Dudley Darrow

Chisholm Supt. Dudley Darrow

ENID, Okla. — Chisholm Public Schools Superintendent Dudley Darrow wishes state leaders were doing more to bring people into the teaching profession.

Teacher numbers are down throughout the state, and Darrow said he is concerned not enough college students are getting into education.

“Teaching is hard,” he said. “You have to perform for kids and keep them engaged. We have teachers retiring, and there is not enough coming into the system. This is a scary thing.”

He said he feels fortunate that Chisholm is fully staffed with both teachers and support personnel. The district does have some emergency certified teachers and adjunct teachers, as well as new teachers on staff. Those teachers are assigned mentors to help them assimilate into the system.

“I think teachers want to come to Chisholm,” Darrow said.

Darrow said he focuses on four areas when he hires teachers. Content knowledge and classroom management skills are primary, along with technology capabilities and emotional and social learning, or knowing how to talk to children.

This year, the teachers received a step raise for years of service, and everyone who came back to Chisholm collected a $250 bonus, he said. He said he wishes he could compensate his staff more, but he is proud of what they were able to do.

“House Bill 4388 will give teachers more pay if the Oklahoma Lottery Trust reaches $65 million,” he said. “It has only happened once in seven years, and when it happens we can only pay 10% of our teachers more money. I don’t like it. I want to help all teachers, not just a few, and we can’t depend on this money anyway. We need to do better.”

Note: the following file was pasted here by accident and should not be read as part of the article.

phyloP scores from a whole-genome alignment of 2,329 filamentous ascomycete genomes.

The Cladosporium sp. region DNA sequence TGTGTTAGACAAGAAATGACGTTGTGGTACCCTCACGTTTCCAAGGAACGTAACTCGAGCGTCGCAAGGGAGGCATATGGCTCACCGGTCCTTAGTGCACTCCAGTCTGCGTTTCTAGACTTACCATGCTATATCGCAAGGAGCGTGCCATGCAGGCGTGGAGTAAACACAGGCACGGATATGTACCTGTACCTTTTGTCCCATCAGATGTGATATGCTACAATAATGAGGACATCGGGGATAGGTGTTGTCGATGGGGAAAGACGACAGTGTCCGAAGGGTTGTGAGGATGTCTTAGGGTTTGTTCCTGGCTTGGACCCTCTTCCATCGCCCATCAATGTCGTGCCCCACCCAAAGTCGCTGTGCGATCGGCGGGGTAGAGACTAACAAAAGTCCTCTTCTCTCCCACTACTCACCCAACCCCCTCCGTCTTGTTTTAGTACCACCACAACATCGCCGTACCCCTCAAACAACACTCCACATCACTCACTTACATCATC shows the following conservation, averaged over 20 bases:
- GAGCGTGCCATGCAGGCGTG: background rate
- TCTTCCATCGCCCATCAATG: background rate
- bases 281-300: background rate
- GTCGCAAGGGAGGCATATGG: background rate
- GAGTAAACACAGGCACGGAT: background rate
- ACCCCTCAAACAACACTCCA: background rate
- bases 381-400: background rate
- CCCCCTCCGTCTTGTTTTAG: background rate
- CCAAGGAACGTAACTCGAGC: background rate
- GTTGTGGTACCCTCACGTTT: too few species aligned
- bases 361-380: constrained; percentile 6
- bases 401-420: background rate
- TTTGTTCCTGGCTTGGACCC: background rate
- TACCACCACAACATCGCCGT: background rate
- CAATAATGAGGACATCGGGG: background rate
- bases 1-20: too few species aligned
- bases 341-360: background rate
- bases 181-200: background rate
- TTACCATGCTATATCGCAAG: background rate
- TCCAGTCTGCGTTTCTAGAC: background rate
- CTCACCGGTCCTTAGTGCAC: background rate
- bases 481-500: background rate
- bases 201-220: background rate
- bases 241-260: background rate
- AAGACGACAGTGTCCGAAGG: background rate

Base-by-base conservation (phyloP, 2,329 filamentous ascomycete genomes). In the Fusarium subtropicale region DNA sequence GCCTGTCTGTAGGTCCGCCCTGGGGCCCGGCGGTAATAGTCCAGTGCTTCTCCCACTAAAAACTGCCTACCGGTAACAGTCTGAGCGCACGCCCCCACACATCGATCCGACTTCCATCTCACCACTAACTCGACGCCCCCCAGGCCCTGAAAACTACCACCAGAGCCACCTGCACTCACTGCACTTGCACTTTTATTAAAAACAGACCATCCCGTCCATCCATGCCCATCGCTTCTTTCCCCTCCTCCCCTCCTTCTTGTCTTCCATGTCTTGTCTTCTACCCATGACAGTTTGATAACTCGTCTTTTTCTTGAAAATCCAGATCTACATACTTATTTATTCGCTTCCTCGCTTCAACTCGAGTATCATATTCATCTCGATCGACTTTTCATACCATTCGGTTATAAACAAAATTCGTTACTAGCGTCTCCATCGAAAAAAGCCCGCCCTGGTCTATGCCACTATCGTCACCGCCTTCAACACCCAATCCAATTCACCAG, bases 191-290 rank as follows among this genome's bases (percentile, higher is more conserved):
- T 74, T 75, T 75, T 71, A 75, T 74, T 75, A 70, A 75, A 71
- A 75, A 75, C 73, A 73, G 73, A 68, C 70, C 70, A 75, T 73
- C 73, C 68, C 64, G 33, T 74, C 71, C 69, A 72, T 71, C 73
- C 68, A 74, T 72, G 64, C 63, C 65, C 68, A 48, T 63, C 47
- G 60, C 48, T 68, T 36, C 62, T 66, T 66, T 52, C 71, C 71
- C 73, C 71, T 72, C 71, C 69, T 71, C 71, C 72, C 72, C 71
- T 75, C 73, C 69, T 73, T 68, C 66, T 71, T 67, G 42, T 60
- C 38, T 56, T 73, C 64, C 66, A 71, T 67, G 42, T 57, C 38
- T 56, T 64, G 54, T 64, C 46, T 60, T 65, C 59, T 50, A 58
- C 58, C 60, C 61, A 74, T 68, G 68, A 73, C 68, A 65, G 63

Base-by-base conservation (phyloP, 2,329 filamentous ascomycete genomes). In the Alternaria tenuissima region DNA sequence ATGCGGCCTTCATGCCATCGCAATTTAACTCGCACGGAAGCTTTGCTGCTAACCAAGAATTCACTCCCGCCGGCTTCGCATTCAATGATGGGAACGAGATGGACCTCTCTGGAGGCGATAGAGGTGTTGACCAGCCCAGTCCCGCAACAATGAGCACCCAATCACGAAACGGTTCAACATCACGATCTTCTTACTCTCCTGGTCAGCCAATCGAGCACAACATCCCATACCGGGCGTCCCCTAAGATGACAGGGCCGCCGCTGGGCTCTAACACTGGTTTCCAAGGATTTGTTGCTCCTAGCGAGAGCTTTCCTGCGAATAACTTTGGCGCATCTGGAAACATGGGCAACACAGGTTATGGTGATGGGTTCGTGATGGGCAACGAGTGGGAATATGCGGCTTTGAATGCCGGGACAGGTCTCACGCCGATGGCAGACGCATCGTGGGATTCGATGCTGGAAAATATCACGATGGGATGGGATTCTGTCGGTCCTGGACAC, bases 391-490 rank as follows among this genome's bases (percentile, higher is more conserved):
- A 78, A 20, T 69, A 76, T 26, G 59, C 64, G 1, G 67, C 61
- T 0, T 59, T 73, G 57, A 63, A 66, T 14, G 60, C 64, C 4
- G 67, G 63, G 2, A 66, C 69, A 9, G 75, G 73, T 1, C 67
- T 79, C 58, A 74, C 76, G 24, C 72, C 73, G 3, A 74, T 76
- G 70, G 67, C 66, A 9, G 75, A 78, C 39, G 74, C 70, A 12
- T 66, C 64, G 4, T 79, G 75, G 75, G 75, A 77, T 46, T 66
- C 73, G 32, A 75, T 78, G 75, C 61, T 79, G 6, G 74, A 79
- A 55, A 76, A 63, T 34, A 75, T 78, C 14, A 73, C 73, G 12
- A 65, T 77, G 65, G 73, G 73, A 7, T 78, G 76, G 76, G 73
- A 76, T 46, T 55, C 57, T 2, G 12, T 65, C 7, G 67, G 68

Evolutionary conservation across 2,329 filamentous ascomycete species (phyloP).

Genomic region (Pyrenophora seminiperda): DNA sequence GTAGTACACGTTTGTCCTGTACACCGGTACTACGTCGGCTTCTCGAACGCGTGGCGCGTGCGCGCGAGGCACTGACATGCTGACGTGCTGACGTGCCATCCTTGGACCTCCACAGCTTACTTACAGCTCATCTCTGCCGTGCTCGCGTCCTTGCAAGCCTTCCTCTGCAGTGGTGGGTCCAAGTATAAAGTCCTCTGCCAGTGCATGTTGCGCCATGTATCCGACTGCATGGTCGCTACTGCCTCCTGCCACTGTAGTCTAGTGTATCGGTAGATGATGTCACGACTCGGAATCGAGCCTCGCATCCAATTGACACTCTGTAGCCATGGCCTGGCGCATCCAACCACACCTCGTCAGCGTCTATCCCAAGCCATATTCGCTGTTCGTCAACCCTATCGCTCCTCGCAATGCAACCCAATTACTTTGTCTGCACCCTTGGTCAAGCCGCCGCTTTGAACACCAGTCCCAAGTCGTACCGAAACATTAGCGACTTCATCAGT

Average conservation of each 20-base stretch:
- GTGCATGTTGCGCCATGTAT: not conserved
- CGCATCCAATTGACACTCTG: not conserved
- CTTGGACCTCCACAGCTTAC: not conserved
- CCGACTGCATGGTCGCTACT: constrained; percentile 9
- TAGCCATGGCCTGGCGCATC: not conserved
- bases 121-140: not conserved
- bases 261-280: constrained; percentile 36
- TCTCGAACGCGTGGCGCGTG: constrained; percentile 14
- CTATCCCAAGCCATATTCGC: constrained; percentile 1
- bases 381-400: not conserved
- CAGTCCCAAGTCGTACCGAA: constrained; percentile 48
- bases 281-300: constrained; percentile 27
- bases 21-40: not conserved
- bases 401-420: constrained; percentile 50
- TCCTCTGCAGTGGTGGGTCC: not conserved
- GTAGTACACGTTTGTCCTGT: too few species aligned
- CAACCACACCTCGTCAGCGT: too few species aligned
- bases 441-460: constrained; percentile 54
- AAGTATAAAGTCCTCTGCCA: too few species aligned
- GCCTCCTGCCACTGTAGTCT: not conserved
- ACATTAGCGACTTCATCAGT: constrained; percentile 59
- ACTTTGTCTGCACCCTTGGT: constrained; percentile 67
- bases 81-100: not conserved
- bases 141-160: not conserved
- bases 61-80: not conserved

He tries to communicate all this information to his teachers. The first goal Darrow had when he took the job at Chisholm was communicating with his staff and building relationships.

“I want to build trust,” he said. “We have good people at Chisholm and in the community. We all need to work together, and it is something that is happening in the school system.

“I have assistant principals teaching and helping students with school programs. I will drive a bus if I need to because we work together,” Darrow said.

Darrow encouraged people to educate themselves about candidates and their stances on issues on the ballot in the November general election.

“Vote, do your homework and choose wisely,” he said.

Darrow also said he is against school vouchers, which would allow public tax money to be used for children attending private schools. He said he grew up in Shattuck and the biggest employer in town is the public school system. The voucher plan will hurt schools like Shattuck.

“Vouchers (are) a community killer and will take away from public education,” Darrow said.

He tries to communicate his concerns to his teachers. The first goal for Darrow at Chisholm was communicating with his staff and building relationships. “I want to build trust. We have good people at Chisholm and in the community. We all need to work together and it is something that is happening in the school system.

“I have assistant principals teaching and helping students with school programs. I will drive a bus if I need to because we work together. Darrow apparently walks his talk.

He went to D. Bruce Selby Stadium early Wednesday morning to watch the Chisholm High School band perform in the OSSAA Northwest Region marching competition. That evening, he planned to help paint the football field for the game Friday night against Blackwell.

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Byrd is the education reporter for the Enid News & Eagle. 
Have a question about this story? Do you see something we missed? Do you have a story idea for Suzie? Send an email to sbyrd@enidnews.com.

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